Introduction

Here's the real stuff ;-)

You'll be learned here how you can use the various modules in MayaVi2.

Note: Some modules can't be added for any type of data set. Some work only for StructuredGrid or StructuredPoints for example (see http://www.vtk.org/pdf/file-formats.pdf for more information about VTK data type). It will be specified each time is needed.

Note2: In the MayaVi2 tree view, the "Main Modules" (called "Modules") have been separated from the "Basic Modules" loading the ModuleManager. Of coutse, you can load all your modules and filters without using the ModuleManager.

ImagePlaneWidget/ScalarCutPlane/SliceUnstructuredGrid module

The simpliest (and easiest, but not the most impressive ;-) ) way to display 3D data is doubtless to slice it on some planes, normal to Ox, Oy or Oz axis, or oblique.

One of the modules you can use to do this is called ScalarCutPlane. It works for any data.

Note: As the ImagePlaneWidget module also display scalars data on a plane (but it does not "cut" data), please see Example with a 3D array as numerical source (numeric_source.py) or Example using ImagePlaneWidget Module (test.py) to get more information on how you can use this module.

You have to set several parameters:

Thus, you have to type:

from enthought.mayavi.modules.scalar_cut_plane import ScalarCutPlane

and

scp = ScalarCutPlane() # set scp as ScalarCutPlane() module
script.add_module(scp) # add module to the scene
scp.implicit_plane.normal = (1, 0, 0) # set normal to Ox axis
# set origin to (i=10, j=25, k=25) i.e. integers for a structured grid
scp.implicit_plane.origin = (10, 25, 25)
# set origin to (x=1.0, y=2.5, z=2.5) i.e. reals for unstructured grids
# scp.implicit_plane.origin = (1.0, 2.5, 2.5)
scp.implicit_plane.widget.enabled = False
scp.actor.property.diffuse = 0.0 # set some color properties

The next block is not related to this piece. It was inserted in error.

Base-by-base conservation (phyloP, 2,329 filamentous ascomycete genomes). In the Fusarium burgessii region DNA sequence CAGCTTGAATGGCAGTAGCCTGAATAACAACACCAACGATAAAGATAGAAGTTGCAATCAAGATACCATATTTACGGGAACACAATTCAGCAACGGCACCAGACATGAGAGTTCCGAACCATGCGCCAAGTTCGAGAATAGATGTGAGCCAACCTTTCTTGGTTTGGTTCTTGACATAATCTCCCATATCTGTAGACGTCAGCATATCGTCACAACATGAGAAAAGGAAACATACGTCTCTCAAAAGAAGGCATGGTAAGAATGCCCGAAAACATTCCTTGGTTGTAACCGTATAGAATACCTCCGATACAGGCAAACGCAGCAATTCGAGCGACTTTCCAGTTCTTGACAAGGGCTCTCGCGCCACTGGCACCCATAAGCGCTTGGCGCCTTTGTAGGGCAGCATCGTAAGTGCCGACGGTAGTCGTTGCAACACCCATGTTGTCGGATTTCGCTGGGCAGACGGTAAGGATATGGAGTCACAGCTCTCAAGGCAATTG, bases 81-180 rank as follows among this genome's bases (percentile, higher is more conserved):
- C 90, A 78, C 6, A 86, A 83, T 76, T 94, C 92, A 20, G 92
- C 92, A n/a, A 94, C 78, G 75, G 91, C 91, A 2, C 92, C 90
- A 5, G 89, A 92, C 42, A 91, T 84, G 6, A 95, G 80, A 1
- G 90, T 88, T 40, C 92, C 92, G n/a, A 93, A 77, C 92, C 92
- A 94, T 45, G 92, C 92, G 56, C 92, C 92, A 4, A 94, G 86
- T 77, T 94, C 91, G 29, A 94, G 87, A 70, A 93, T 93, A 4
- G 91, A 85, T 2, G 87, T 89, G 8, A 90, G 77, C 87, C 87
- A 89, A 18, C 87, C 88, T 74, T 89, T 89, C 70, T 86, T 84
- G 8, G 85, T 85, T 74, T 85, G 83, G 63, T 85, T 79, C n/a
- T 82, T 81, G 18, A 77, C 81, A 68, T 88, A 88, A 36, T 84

scp.actor.property.ambient = 1.0 # 
scp.actor.property.opacity = 1.0 #
scp.module_manager.scalar_lut_manager.data_range = [0, 1]

Note that if you enable widget, you will be able to translate (move the mouse to the red frame), change the normal (move the mouse to the grey arrow) of the cutplanes in "real-time" :

You can also display the cutplanes as "warped surfaces", just adding a few lines, setting the scale factor and the normals to be computed (smoother surface) or not:

scp.enable_warp_scalar = True
scp.compute_normals = True
scp.warp_scalar.filter.scale_factor = 20

Of course, you can add as many cutplanes as you want, oblique or not.

Let's see now a little more complex example : we want opacity to be set to 0.2 for each cutplane, and contours (#10) for the same cutplanes added. Lines above have been changed as below:

Note: I agree, this is not the best way to write such a code. You can obviously write a method to do the same suff. But this is not the purpose here.

### cutplane #1, normal to Ox, opacity = 0.2, representation = surface
scp = ScalarCutPlane()
script.add_module(scp)
scp.implicit_plane.normal = (1, 0, 0)
scp.implicit_plane.origin = (25, 25, 25)
scp.implicit_plane.widget.enabled = False
scp.actor.property.diffuse = 0.0
scp.actor.property.ambient = 1.0
scp.actor.property.opacity = 0.2
scp.module_manager.scalar_lut_manager.data_range = [0, 1]

### cutplane #2, normal to Oy, opacity = 0.2, representation = surface
scp = ScalarCutPlane()
script.add_module(scp)
scp.implicit_plane.normal = (0, 1, 0)
scp.implicit_plane.origin = (25, 25, 25)
scp.implicit_plane.widget.enabled = False
scp.actor.property.diffuse = 0.0
scp.actor.property.ambient = 1.0
scp.actor.property.opacity = 0.2
scp.module_manager.scalar_lut_manager.data_range = [0, 1]

### cutplane #3, normal to Oz, opacity = 0.2, representation = surface
scp = ScalarCutPlane()
script.add_module(scp)
scp.implicit_plane.normal = (0, 0, 1)
scp.implicit_plane.origin = (25, 25, 25)
scp.implicit_plane.widget.enabled = False
scp.actor.property.diffuse = 0.0
scp.actor.property.ambient = 1.0
scp.actor.property.opacity = 0.2
scp.module_manager.scalar_lut_manager.data_range = [0, 1]

### cutplane #4, normal to Ox, representation = contour
scp = ScalarCutPlane()
script.add_module(scp)
scp.implicit_plane.normal = (1, 0, 0)
scp.implicit_plane.origin = (25, 25, 25)
scp.implicit_plane.widget.enabled = False
scp.actor.property.diffuse = 0.0
scp.actor.property.ambient = 1.0
scp.enable_contours = True
scp.contour.number_of_contours = 10
scp.contour.minimum_contour, scp.contour.maximum_contour = [0, 1]
scp.module_manager.scalar_lut_manager.data_range = [0, 1]

### cutplane #5, normal to Oy, representation = contour